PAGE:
Kresimir Antonio Paliska, Senior Vice President
Kresimir Antonio Paliska Senior Vice President

Although healthcare successfully treats and cares for millions of people every day, it remains unacceptably dangerous. Estimates suggest that up to 17% of hospitalized patients experience at least one adverse events of which researches argue that up to 70% could be prevented.

So what to do?

Safer healthcare can be reality for all of us. Accordingly, safety culture can be defined as the organizational culture that directly or indirectly influences safety. Evidences from safety critical sectors including healthcare suggests that good safety culture can help make organizations less vulnerable to incidents and accidents.

The concept of safety culture originated outside health care, in studies of high reliability organizations, organizations that consistently minimize adverse events despite carrying out intrinsically complex and hazardous work.

From public enquiries it has become evident that a broken safety culture is responsible for many of the major process safety disasters that have taken place around the world over the past 20 years or so.

Typical features related to these disasters are where there had been a culture of:

 

  1. ‘Profit before safety’, where productivity always came before safety, as safety was viewed as a cost, not an investment.
  2. ‘Fear’, so that problems remained hidden as they are driven underground by those trying to avoid sanctions or reprimands.
  3. ‘Ineffective leadership’, where blinkered leadership and the prevailing corporate culture prevented the recognition of risks and opportunities leading to wrong safety decisions being made at the wrong time, for the wrong reasons.
  4. ‘Non-compliance’ to standards, rules and procedures by managers and the workforce.
  5. ‘Miscommunication’, where critical safety information had not been relayed to decision-makers and/ or the message had been diluted.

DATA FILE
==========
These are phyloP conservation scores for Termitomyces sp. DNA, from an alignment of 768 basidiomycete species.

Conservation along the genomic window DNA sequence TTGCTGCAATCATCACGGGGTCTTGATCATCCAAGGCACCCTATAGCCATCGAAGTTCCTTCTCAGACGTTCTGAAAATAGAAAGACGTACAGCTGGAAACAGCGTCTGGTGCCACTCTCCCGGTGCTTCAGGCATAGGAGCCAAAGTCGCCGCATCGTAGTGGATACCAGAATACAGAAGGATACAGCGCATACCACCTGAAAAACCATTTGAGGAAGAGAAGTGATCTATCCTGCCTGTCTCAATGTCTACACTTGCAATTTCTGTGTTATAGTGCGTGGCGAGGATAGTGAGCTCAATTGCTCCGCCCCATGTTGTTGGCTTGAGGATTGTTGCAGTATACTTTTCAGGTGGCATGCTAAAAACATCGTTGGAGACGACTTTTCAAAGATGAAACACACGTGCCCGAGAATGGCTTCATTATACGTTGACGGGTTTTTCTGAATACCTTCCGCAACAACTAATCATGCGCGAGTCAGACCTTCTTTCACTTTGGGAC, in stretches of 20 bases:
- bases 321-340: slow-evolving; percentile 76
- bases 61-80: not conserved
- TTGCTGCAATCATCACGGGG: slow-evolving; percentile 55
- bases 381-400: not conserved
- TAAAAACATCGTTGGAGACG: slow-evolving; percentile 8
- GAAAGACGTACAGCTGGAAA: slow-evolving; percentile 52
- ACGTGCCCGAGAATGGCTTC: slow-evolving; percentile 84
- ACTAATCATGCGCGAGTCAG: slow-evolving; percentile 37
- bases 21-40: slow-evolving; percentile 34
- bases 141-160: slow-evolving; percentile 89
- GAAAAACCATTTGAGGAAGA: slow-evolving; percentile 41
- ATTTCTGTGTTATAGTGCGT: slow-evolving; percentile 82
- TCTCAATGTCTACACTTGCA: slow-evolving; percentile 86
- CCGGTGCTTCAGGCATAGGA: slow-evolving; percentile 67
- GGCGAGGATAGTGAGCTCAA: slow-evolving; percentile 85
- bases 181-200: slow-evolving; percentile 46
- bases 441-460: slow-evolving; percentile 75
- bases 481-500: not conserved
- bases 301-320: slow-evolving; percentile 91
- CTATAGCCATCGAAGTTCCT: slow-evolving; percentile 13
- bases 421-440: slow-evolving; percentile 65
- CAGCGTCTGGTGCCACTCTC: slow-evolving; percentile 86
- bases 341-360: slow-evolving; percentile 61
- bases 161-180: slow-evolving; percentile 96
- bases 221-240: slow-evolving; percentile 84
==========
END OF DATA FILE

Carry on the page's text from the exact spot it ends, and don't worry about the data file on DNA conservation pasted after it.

6. ‘Competency failures’, where there were false expectations that direct hires and contractors were highly trained and competent.
  7. Ignoring ‘lessons learned’, where safety critical information was not extracted, shared or enforced.

Improving the culture of safety within health care is an essential component of preventing or reducing errors and improving overall health care quality. Studies have documented considerable variation in perceptions of safety culture across organizations and job descriptions.

Safety culture is also a leading rather than a lagging indicator of safe healthcare, and by assessing and monitoring their safety culture, an organization can see if things are as they should be before they start to go wrong and intervene early if needed.

E. Scott Geller has written of a “total safety culture” (TSC) achieved through implementing applied behavioral techniques.

For safety culture to be successful, it must influence all the members of an organisation. Taking a systematic approach to safety is considered critical in ensuring that the system will provide a continuous cycle of improvement.

 

References:

  1. Zegers,M.,et al. Adverse events and potentially, preventable deaths in Dutch hospitals
  2. CALL, D.O.C., Close Calls in Health Care.The Value of Close Calls in Improving Patient Safety
  3. Glendon, A. Ian; Clarke, Sharon; McKenna, Eugene (2006). Human Safety and Risk Management, Second Edition (2 ed.). CRC Press. p. 370.
  4. Geller, E.S. The Psychology of Safety: How to Improve Behaviors and Attitudes on the Job. Boca Raton, FL: CRC Press, 1996.
  5. Geller, E.S. “Ten Principles for Achieving a Total Safety Culture.” Professional Safety. Sept. 1994: 18-24